US 475473 A
Description (OCR text may contain errors)
L t e e h S P t 6 e h S N A D I S D G 0 d 0 M 0 W HOUSE DOOR LETTER BOX.
Inr'enZZr Patented May 24,
, 2 Sheets-Sheet 2. G. D. SIDMAN. HOUSE DOOR'LETTER BOX.
Patented May 24, 1892.
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UNITED STATES PATENT OFFICE.
GEORGE D. SIDMAN, OF WASHINGTON, DISTRICT OF COLUMBIA.
SPECIFICATION forming part of Letters Patent No. 475,473, dated May 24, 1892.
Application filed June 2, 1891. Serial No. 394,883. (No model.)
To all whom it may concern:
Be it known that I, GEORGE D. SIDMAN, a
citizen of the United States, residing at Washingt-on, in the District of Columbia, have invented certain new and useful Improvements in Letter-Boxes; and I do hereby declare the following to be a full, clear, and exact description of the invention, such as will enable others skilled in the art to which it appertains to make and use the same.
The object of my invention is to provide an improved delivery letter-box for dwelling or other houses or places, and also to provide said box with a compartment to be used as a receiving-depository; and the invention consistsin the improvements herein described, and particularly pointed out in the claims.
In the drawings illustrating my invention, Figure 1 represents a piece of sheet metal cut the required shape to form the body of the box. Fig. 2 represents the lid for closing the openings for the insertion of matter into the box. Fig. 3 represents its hinged bottom. Fig. t represents a piece of sheet metal to be secured at the bottom of the back of the box and to which the hinged bottom is connected. Fig. 5 is a perspective view showing the box as it appears after the parts have been bent to shape and secured together. Fig. 6 is a longitudinal vertical section, and Fig. 7 is a perspective view showing the box provided with a receiving-compartment.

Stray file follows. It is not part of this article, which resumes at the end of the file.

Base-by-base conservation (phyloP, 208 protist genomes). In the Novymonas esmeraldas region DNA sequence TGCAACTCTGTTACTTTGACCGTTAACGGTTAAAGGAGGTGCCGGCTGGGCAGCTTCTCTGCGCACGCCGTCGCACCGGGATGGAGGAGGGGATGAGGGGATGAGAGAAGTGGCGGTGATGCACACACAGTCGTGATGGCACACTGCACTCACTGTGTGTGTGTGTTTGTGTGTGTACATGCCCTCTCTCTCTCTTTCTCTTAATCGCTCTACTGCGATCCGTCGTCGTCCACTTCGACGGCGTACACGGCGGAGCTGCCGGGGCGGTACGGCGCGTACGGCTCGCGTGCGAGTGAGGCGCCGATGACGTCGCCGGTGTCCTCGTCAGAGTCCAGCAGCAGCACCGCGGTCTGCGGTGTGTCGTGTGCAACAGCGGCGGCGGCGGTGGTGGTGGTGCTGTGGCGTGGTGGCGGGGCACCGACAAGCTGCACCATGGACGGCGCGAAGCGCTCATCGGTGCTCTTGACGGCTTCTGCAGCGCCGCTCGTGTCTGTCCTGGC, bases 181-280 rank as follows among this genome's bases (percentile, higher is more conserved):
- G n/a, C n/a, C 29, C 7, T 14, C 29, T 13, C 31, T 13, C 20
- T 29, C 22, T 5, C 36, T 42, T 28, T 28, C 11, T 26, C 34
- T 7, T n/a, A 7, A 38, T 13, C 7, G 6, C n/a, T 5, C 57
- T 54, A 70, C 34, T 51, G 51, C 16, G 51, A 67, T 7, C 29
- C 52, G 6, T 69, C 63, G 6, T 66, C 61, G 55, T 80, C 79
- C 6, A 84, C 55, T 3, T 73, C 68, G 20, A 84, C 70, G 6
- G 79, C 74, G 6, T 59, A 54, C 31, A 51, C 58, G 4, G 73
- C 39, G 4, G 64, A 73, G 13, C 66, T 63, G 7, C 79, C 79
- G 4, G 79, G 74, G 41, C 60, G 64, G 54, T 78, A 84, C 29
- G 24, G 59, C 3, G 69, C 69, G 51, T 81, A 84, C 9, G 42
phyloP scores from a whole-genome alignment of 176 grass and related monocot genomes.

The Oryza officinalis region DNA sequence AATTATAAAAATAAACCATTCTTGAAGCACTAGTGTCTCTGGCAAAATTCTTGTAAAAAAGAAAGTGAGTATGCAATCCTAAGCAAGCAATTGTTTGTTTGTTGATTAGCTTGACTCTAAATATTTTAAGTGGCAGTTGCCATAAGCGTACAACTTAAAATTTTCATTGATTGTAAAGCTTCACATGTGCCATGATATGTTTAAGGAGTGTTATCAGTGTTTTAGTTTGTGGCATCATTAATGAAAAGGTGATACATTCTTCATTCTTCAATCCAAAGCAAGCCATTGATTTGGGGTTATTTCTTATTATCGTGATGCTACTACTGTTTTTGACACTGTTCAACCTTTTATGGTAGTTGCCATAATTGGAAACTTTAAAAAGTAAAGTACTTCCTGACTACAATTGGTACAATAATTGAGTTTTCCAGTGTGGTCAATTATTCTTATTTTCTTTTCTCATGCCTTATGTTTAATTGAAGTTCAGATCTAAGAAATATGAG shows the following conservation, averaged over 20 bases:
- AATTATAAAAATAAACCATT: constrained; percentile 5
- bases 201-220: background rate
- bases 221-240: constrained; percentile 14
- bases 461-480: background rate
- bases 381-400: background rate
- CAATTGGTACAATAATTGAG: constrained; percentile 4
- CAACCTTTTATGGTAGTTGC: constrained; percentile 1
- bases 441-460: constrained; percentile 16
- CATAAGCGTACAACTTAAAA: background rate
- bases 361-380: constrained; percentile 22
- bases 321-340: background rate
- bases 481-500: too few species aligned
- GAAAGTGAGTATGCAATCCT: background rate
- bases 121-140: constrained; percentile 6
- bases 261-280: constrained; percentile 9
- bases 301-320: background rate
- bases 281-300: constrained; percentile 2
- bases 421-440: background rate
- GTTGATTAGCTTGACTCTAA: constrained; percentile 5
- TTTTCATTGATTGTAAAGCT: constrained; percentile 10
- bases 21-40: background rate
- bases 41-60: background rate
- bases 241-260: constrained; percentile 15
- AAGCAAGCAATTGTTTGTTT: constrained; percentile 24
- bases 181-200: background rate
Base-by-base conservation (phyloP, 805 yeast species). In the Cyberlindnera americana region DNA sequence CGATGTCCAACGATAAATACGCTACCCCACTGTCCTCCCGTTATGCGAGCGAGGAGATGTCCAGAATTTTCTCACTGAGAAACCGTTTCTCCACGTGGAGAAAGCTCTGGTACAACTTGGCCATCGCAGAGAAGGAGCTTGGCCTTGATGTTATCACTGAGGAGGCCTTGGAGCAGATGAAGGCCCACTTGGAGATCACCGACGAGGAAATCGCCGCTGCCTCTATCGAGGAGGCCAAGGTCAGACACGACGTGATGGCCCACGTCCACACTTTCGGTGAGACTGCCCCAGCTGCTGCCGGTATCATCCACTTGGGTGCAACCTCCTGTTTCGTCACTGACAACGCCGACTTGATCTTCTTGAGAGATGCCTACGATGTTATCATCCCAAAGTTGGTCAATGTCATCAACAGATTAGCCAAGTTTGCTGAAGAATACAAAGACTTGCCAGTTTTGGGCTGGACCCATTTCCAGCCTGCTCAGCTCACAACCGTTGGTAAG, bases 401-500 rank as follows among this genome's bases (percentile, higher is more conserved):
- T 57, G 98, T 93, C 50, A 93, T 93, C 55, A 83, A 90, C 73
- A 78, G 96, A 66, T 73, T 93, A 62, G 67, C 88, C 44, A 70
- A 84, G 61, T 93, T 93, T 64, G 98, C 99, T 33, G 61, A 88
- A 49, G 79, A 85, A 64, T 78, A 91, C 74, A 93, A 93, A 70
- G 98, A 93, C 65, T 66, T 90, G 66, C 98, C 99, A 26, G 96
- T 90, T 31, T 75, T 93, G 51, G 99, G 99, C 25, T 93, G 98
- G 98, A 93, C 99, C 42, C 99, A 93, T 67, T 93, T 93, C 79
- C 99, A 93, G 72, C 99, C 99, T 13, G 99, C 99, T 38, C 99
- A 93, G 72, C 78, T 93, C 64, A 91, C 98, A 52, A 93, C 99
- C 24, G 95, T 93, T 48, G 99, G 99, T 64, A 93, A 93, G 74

In carrying out my invention I take a single piece of sheet metal or other suitable material A and cut it so as to form a central oblong part a for the front of the box, the sections at a a a for its sides and back and the part a to constitute the top of the box. The piece A is bent on the dotted lines seen in Fig. 1 and the meeting edges of the parts soldered together to form the box, th us constructing the body of the box from a single piece. The sections a a are cut oblique, as shown at a a and a a so that the top will be inclined downwardly from the back to the front of the box and the bottom will be inclined downwardly from the frontto the back of the box, as shown in Figs. 5, 6, and 7. The top piece a is provided with an opening a for the insertion of letters, and a larger opening a for newspapers or other large packages.
Separate compartments for the letters and newspapers are formed by means of a partition B, hinged to adepending flange b, Fig. 6, on the top a The part b of the top piece is bent downwardly, as shown in said Fig. 6, to prevent access to the hinges of the partition B.
The lid C is of sheet metal and is of such size as to cover theopenings in the top of the box and is pivoted thereto between the openings a and a by means of the notches c c on the lid and notches c c on the top piece a To connect these parts the top a is first slit at 0 so that the notches c 0 may be made to engage the notches c c, as shown in Figs. 5 and 6, and the slit then soldered together. The lid is counterbalanced by a weight 19 pivotally attached to its rear end, so that the slot for the letters may be opened by a slight pressure upon that end of the lid.
A piece D is secured to the bottom of the back a and is bent as shown in Fig. 6,with a part d extending upwardly and against the back a the part d serving to prevent the matter in the box from lodging in the angular recess at its bottom. Aslot d is made in the piece D, in which is pivoted the hinged bottom E. The hinged connection between these parts is effected in the same way as that between the lid 0 and the top of the box. The bottom is closed by any suitable lock.